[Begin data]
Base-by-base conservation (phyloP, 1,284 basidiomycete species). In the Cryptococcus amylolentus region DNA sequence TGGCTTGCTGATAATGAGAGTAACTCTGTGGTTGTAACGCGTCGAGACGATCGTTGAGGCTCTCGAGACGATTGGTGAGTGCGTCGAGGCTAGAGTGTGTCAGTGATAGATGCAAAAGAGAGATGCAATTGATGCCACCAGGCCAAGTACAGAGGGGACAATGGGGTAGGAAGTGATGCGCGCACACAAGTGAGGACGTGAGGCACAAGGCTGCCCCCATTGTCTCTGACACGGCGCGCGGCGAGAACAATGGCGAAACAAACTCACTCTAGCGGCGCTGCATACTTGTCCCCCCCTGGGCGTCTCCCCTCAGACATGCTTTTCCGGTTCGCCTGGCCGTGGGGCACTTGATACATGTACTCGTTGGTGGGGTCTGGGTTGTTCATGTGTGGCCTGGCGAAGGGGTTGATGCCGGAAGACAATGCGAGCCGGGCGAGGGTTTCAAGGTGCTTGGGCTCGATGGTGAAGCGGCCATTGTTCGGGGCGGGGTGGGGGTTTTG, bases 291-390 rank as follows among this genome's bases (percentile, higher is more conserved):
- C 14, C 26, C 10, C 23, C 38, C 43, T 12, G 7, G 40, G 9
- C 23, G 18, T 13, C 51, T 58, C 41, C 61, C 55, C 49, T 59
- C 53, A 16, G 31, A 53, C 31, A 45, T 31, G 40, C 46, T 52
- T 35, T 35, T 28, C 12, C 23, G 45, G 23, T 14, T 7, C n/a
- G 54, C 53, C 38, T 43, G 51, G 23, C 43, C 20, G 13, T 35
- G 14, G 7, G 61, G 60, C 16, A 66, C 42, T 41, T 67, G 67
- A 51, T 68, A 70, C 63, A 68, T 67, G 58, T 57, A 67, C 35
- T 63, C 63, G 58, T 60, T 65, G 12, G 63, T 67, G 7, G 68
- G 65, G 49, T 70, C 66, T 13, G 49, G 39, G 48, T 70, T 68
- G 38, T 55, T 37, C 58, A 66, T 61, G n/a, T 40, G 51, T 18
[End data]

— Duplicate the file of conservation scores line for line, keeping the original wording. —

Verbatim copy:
Base-by-base conservation (phyloP, 1,284 basidiomycete species). In the Cryptococcus amylolentus region DNA sequence TGGCTTGCTGATAATGAGAGTAACTCTGTGGTTGTAACGCGTCGAGACGATCGTTGAGGCTCTCGAGACGATTGGTGAGTGCGTCGAGGCTAGAGTGTGTCAGTGATAGATGCAAAAGAGAGATGCAATTGATGCCACCAGGCCAAGTACAGAGGGGACAATGGGGTAGGAAGTGATGCGCGCACACAAGTGAGGACGTGAGGCACAAGGCTGCCCCCATTGTCTCTGACACGGCGCGCGGCGAGAACAATGGCGAAACAAACTCACTCTAGCGGCGCTGCATACTTGTCCCCCCCTGGGCGTCTCCCCTCAGACATGCTTTTCCGGTTCGCCTGGCCGTGGGGCACTTGATACATGTACTCGTTGGTGGGGTCTGGGTTGTTCATGTGTGGCCTGGCGAAGGGGTTGATGCCGGAAGACAATGCGAGCCGGGCGAGGGTTTCAAGGTGCTTGGGCTCGATGGTGAAGCGGCCATTGTTCGGGGCGGGGTGGGGGTTTTG, bases 291-390 rank as follows among this genome's bases (percentile, higher is more conserved):
- C 14, C 26, C 10, C 23, C 38, C 43, T 12, G 7, G 40, G 9
- C 23, G 18, T 13, C 51, T 58, C 41, C 61, C 55, C 49, T 59
- C 53, A 16, G 31, A 53, C 31, A 45, T 31, G 40, C 46, T 52
- T 35, T 35, T 28, C 12, C 23, G 45, G 23, T 14, T 7, C n/a
- G 54, C 53, C 38, T 43, G 51, G 23, C 43, C 20, G 13, T 35
- G 14, G 7, G 61, G 60, C 16, A 66, C 42, T 41, T 67, G 67
- A 51, T 68, A 70, C 63, A 68, T 67, G 58, T 57, A 67, C 35
- T 63, C 63, G 58, T 60, T 65, G 12, G 63, T 67, G 7, G 68
- G 65, G 49, T 70, C 66, T 13, G 49, G 39, G 48, T 70, T 68
- G 38, T 55, T 37, C 58, A 66, T 61, G n/a, T 40, G 51, T 18